The inverted ethics of doxxing?

By Ken Perrott 18/12/2014

Came across this word “doxxing” lately. According to Wikipedia it refers to “the Internet-based practice of researching and broadcasting personally identifiable information about an individual.” My introduction to this new word was in a discussion of the ethics of identifying people who troll on social media sites.


Credit: Curiosmatic

I can understand why some people must protect their identity when commenting on social media. Whistle blowers, etc., are obvious – but even seemingly mundane topics may need some anonymity because of jobs, etc.

But, apart from jobs, I can never understand those people who insist on anonymity when discussing scientific knowledge. Surely that immediately undermines their credibility – especially when they confront, or abuse, other commenters who have no trouble identifying themselves.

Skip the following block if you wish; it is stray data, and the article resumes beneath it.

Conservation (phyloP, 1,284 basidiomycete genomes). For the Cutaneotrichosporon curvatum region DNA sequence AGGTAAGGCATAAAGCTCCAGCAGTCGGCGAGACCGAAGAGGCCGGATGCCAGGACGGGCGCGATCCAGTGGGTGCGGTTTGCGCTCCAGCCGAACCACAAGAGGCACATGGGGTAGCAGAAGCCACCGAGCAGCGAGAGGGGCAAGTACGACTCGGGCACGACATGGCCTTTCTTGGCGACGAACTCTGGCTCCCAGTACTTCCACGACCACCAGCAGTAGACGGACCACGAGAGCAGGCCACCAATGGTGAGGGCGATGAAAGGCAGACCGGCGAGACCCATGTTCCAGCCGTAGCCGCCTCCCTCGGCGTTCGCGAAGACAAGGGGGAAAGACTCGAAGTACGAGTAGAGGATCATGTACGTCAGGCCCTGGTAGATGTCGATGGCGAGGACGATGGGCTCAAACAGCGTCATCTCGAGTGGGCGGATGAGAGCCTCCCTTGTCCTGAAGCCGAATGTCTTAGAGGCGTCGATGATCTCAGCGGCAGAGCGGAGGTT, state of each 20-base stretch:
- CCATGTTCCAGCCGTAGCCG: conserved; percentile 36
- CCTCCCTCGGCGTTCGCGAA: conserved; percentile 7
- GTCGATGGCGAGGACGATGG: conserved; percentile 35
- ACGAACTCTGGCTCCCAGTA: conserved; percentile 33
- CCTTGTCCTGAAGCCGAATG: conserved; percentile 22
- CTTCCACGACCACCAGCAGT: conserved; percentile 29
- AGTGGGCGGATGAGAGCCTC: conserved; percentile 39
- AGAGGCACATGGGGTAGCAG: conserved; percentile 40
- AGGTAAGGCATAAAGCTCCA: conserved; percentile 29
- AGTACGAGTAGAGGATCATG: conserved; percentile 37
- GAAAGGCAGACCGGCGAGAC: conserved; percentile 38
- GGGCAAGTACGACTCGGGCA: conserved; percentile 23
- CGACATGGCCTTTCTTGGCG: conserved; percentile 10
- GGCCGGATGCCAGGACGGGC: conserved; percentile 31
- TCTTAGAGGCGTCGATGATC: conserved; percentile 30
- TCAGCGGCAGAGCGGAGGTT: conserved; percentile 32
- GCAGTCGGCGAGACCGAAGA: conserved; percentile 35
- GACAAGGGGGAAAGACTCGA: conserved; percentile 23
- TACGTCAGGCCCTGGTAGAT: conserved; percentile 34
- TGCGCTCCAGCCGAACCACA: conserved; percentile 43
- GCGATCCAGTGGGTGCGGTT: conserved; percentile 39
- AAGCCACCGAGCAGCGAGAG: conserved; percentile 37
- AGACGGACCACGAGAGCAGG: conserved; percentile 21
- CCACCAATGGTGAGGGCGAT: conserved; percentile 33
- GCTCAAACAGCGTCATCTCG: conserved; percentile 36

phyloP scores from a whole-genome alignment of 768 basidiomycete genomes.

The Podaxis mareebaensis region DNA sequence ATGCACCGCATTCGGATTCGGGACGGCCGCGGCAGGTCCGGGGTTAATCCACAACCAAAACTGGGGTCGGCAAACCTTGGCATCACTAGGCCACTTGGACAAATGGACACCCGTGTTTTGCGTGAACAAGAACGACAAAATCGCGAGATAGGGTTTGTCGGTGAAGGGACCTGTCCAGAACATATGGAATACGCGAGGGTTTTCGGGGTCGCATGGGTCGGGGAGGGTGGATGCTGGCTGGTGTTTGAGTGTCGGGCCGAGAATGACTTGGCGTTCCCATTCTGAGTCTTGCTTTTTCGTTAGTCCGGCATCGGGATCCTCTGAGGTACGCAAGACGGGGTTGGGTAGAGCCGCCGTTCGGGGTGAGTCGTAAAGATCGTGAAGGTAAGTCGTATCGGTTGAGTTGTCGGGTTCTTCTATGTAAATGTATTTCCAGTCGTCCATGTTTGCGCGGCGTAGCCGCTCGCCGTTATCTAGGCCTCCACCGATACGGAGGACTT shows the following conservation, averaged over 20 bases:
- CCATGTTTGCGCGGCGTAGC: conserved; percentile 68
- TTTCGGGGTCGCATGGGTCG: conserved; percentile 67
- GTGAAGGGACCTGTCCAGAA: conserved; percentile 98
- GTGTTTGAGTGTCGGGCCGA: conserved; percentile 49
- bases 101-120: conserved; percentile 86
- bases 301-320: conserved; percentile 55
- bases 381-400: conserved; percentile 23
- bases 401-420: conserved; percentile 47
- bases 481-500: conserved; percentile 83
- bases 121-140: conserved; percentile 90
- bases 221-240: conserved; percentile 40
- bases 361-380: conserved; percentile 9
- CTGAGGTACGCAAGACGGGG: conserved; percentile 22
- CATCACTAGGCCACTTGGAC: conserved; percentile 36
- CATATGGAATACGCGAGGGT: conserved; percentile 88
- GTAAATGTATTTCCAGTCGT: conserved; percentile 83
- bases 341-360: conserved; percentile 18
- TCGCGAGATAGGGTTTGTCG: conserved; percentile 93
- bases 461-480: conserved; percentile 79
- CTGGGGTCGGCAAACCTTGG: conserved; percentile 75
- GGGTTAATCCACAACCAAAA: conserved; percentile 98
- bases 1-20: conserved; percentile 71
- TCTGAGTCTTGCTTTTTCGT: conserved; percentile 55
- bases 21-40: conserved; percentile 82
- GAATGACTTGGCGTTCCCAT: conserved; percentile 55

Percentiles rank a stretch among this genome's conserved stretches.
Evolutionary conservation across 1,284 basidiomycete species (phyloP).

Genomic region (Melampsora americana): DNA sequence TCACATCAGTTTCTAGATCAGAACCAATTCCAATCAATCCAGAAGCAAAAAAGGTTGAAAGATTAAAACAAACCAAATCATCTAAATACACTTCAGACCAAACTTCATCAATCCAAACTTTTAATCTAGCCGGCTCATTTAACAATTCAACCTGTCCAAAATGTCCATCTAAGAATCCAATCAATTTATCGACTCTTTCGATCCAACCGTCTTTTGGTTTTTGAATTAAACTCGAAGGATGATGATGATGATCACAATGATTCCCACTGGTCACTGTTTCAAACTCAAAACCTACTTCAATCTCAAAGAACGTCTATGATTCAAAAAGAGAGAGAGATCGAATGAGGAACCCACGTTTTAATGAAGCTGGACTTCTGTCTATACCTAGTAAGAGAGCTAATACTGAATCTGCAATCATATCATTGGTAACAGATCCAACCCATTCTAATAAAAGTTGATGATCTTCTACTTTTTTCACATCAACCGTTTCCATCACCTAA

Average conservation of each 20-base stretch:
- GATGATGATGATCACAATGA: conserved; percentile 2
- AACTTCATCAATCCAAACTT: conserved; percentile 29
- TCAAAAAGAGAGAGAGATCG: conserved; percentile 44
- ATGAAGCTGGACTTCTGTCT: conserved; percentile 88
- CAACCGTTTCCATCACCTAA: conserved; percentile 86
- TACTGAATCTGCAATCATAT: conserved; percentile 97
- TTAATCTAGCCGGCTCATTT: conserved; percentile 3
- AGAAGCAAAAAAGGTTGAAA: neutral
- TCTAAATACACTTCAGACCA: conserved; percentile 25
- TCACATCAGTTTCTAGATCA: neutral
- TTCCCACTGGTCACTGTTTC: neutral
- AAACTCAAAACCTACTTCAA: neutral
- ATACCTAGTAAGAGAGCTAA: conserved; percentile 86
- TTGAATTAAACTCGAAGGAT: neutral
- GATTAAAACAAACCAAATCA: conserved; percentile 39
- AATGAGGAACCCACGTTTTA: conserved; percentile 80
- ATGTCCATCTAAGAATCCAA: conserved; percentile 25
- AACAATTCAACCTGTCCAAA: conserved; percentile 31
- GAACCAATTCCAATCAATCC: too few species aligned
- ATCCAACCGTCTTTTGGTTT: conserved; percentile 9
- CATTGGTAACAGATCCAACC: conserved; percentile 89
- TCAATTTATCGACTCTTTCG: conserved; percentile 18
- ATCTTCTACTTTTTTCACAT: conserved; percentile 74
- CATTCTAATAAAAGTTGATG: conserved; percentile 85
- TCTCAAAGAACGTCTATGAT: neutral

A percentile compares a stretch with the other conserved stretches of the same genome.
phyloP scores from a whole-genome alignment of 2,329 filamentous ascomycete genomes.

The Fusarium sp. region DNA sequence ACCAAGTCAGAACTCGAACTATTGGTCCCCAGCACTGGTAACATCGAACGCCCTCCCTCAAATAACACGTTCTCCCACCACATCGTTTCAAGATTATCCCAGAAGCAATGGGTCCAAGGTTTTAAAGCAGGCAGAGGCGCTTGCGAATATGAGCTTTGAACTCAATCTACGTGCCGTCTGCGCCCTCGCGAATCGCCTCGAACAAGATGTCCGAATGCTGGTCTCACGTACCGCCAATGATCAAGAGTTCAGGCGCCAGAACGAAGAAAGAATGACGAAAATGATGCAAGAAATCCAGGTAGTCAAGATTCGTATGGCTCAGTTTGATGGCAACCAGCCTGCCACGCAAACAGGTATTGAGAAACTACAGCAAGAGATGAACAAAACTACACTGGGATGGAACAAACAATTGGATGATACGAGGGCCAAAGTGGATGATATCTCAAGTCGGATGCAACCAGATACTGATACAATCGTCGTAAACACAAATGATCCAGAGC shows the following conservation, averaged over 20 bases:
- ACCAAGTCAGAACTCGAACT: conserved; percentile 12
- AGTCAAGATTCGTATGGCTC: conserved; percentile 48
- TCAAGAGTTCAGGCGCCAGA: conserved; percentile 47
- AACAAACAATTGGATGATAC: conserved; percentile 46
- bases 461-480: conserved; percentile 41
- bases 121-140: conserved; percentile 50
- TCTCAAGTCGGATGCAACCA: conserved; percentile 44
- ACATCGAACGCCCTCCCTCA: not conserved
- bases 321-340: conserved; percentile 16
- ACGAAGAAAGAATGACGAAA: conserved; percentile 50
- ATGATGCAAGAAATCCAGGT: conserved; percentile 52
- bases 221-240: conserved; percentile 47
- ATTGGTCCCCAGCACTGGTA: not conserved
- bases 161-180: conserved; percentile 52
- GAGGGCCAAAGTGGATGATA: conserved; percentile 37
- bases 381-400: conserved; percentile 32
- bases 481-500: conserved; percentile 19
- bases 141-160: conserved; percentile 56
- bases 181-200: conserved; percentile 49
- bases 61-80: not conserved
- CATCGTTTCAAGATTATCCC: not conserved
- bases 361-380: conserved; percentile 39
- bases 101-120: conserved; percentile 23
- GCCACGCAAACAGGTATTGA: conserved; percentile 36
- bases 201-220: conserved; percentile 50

In my experience it is the anonymous commenter who tends to be the most abusive. So, why should ethical concerns about doxxing give free rein to the internet bully? I find myself sympathising with PZ Myers comment on this topic in his recent post The inverted ethics of the internet.

“It seems to me that there is a significant difference between maintaining internet anonymity to prevent being harassed, vs. anonymity used to enable harassment. But this distinction is routinely ignored, especially by the harassers, who just lump violating either into the category of the most sacrilegious of all internet violations, the total desecration of the holiest principle of all communication, doxxing. I suspect the only reason that “doxxing” has been elevated to such a sacred level of knee-jerk abhorrence is not out of some virtuous desire to protect the innocent, but entirely to protect the guilty.”

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